Christmas, Easter and all the stuff in-between all wrapped together.
All Saints Day is a focus on the mystery and holiness of life in, with
and for God where death can claim no victory but is relegated to it's
shadowy place whilst the Saints live forever in the beatific presence
of God. A 'Saint' formally is one whose life was so filled with
faith in and devotion to Christ that they lived either to die or with
such sacrifice that God showered them with grace. Thousands
have died as martyrs from the very beginning of the Church and
sadly continue to do so today in some parts of the world. The
Saints remind us of the deep purpose for living, i.e., to live in
communion with God now and forever. God is the beginning
and the end of all life and the beginning and hopeful end for
our lives. All Saints is a celebration of the promise of eternal light
and love for all those who love God.
For those among us whose notion of life is that it ends at
death, that may well be true....for them. A life estranged from
the love of God leads to death...perhaps an early one in the
soul. Hell is life within death...utterly devoid of light and love.
Some people don't even want to think about such a condition
and many deny the existence of it at all...along with no Satan.
They may acknowledge a kind of 'evil' in the world but it is
mostly defined by their own limited sensibilities rather than
as the powerful, worldly opposition of all things to God.
For those of us of faith, leading a good and holy life in
friendship with God does not mean that we are not tempted
or surrounded by evil and all it's clever tricks, but that
having put on the whole armour of God, in spite of all
the 'bad' that comes our way, we remains constant...we
stay on course by putting away our sins and refreshing
The observance of All Soul's Day, the day after All Hallows,
is in a variety of forms from east to west, also from antiquity.
It is the commemoration of 'the faithful departed', i.e., the dead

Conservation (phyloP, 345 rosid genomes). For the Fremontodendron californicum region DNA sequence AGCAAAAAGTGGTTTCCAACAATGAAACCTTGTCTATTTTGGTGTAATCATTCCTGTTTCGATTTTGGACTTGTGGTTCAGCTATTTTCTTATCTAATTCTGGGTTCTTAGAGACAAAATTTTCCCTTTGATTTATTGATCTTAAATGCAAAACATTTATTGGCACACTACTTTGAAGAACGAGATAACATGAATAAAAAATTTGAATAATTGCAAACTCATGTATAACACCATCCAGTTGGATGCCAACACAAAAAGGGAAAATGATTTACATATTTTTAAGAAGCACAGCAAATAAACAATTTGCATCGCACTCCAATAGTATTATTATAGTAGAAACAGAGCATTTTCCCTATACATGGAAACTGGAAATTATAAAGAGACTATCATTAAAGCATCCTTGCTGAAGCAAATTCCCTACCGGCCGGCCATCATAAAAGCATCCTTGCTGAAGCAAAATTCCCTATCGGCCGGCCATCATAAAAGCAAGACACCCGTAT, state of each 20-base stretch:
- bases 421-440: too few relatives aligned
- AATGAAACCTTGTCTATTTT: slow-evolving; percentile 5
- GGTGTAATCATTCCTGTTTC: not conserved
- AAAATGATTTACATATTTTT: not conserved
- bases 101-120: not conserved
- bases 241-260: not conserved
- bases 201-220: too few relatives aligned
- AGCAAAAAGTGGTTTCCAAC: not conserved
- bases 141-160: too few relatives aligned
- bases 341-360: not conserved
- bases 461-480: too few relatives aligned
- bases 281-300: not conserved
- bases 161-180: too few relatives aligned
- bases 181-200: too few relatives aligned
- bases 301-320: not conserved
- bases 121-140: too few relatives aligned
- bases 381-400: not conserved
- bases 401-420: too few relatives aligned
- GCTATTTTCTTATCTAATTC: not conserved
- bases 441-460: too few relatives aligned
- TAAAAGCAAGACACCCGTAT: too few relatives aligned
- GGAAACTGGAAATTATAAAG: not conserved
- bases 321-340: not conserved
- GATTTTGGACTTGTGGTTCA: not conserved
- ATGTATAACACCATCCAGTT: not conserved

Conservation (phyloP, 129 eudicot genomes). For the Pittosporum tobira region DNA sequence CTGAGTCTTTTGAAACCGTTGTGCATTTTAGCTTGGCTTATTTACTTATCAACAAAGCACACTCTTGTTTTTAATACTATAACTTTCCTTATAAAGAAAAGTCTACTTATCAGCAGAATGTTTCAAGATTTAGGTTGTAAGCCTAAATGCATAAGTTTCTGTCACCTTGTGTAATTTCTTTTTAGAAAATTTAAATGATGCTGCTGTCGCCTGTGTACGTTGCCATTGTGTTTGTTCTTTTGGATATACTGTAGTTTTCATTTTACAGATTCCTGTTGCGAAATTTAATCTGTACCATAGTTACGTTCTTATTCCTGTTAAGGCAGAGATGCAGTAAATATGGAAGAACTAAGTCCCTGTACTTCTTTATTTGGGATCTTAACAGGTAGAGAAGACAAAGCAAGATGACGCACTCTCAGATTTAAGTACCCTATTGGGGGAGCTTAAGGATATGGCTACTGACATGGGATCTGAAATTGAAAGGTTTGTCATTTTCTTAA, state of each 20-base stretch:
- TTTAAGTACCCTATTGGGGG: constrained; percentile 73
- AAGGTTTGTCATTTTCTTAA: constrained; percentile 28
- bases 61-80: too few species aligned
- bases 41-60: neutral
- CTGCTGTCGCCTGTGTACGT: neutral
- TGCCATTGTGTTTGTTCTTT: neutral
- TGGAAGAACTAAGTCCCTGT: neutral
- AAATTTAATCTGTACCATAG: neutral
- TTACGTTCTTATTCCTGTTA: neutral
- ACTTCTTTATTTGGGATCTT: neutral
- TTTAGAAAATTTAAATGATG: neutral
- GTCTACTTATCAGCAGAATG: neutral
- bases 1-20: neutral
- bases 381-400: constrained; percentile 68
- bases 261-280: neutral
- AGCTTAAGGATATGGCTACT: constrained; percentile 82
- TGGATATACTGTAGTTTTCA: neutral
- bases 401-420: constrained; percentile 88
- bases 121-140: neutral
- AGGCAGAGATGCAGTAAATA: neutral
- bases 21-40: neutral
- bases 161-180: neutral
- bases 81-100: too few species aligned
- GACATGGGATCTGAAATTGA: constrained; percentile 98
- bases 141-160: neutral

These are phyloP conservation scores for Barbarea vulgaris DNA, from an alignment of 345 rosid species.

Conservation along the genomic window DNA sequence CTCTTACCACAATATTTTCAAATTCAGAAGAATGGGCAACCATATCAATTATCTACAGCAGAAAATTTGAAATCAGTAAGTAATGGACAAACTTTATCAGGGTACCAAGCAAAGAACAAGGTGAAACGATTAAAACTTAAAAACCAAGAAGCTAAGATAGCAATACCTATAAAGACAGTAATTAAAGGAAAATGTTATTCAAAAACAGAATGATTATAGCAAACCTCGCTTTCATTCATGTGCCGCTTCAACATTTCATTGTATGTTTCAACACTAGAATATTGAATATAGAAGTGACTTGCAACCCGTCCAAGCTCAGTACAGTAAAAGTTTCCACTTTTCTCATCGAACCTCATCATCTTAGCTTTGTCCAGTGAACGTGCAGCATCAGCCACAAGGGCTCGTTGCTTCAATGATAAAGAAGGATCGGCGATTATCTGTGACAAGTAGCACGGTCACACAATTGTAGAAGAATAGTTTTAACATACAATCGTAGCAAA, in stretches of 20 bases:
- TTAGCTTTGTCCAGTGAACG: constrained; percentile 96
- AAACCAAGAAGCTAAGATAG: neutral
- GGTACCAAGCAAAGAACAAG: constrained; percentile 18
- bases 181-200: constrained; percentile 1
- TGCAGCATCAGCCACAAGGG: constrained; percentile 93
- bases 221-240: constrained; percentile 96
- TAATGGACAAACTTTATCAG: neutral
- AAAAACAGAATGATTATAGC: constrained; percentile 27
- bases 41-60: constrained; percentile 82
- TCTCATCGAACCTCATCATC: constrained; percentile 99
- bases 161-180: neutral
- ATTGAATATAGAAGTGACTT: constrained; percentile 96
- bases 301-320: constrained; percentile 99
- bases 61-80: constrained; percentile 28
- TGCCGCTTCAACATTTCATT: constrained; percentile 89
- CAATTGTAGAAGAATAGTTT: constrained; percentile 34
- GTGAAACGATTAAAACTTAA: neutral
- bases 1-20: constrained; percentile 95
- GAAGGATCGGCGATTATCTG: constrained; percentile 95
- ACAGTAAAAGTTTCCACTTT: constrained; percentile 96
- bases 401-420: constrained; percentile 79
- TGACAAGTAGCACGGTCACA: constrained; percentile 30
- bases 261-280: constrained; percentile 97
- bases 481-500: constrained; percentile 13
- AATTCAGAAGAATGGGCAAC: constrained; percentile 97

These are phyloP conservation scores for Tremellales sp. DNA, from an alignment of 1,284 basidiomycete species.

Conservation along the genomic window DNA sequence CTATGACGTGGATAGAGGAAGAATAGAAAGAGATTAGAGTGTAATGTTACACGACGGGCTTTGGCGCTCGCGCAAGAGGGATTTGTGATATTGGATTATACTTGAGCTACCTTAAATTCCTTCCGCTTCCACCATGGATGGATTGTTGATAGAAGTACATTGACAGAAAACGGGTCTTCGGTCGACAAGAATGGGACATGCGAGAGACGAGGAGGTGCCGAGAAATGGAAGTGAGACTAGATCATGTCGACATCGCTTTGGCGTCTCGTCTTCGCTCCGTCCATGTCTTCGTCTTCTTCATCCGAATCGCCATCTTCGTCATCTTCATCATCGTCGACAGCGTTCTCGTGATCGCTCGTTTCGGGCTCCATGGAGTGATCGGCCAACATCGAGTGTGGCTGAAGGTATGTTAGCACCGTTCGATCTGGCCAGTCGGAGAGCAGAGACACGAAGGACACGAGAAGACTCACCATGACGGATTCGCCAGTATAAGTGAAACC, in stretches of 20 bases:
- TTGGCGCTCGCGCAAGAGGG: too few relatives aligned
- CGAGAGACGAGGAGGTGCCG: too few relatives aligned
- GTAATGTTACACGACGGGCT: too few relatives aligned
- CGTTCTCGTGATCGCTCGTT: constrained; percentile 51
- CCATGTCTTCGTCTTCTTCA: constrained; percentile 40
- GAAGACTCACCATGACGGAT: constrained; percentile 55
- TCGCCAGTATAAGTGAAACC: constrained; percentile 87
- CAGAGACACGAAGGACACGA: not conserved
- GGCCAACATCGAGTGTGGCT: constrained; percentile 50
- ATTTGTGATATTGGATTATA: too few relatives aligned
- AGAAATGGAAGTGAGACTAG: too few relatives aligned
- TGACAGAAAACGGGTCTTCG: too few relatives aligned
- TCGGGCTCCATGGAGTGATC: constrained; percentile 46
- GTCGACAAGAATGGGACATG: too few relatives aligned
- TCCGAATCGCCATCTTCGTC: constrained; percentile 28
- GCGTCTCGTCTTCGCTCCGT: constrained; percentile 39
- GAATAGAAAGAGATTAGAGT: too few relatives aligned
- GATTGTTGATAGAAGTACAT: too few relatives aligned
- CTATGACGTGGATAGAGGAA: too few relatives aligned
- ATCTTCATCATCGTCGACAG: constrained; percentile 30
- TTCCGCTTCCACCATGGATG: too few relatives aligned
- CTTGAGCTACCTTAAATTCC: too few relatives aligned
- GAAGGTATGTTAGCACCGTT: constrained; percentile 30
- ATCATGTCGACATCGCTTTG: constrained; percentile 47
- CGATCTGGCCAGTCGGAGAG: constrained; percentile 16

whose lives await their final end with God and all the saints in heaven.
The basis of the celebration is intercessory prayer, i.e., asking
God to forgive the sins of those departed, to bless them and make
them pure and holy, that they may know Christ in the fullness
Some Protestants would protest such a notion as this (and with
the corruptions of the middle ages clouding the issue it is somewhat
understandable) but this is a very early part of the Church's tradition
even preceding the written scriptures. The Church, the community
of the faithful prays for all in their need. We pray for each other,
for those we don't know, for those in any sort of condition...including
the departed condtion. One could only accept this, of course, if one
also believes in a manner of existence beyond the material world.
We believe that the departed are either a. with God (as saint) or
b. without God (damned) or c. awaiting God. (in purgatory).
Wash me I will be whiter than snow.
All prayer is communion with God. Jesus promised that if we ask
in faith God will respond in grace and according to His will.
The will of God is that no one should die forever, (perish) but live.
That's a good reason to appeal on behalf of those whom we no
longer see but are in another realm. Besides, it goes both ways.
We believe that the saints and many of our departed loved ones
are praying for us! The 'work' of God is itself prayer...in heaven
and on earth. When we speak with heaven through the Holy Spirit,
heaven also speaks with us, in the depths of our souls, through
the Holy Spirit. That is why we communicate with the known
saints of heaven. They're alive. We are not schizophrenics
falling about with delusional chatter; although, to an unbeliever
it might well seem the same. Any prayer, formal, informal,
off the cuff, or quietly at bedside, when offered by a contrite
and earnest soul in the name of God...is heard.
Sometimes I am asked if we are able to communicate with 'the dead'.
There are many charlatans making a living off their 'snake oil' of
claiming to communicate with the souls of people's loved ones;
especially the often deeply vulnerable and those who, even years
after the death, are riddled with grief. Contacting spirits comes
with accepting Visa, Amex, Mastercard, and the like.
If these people do contact a 'spirit', outside of prayer, outside
of God and the Name of God...then whatever it is they are talking
to isn't of God and if isn't of God then it belongs to something else:
something very dark.
When our loved ones die, all the love and grace marking their
soul does not die but lives. Love never dies. That is why we
can continue to love those whom we no longer see and they,
if through the Holy Spirit, continue to love us. We surrender
the souls of the departed from earth to God at the funeral.
Our ability to communicate to that world beyond us can only
happen through the power of that is that world: God.
There is no direct access in communication with the departed.
Everything must go through God to whom those souls belong
alone and are detached from this world.
It is possible for a living soul to communicate with us but
only by and through God and the Holy Spirit that is God.
Our conversations with souls and saints are the same as those
we have with Christ in whom we are able to have such communion.
The language is that of grace...where the needs be no translation.
The treats of faith are true and everlasting.
The tricks of the evil one are lies that lead to corruption and death.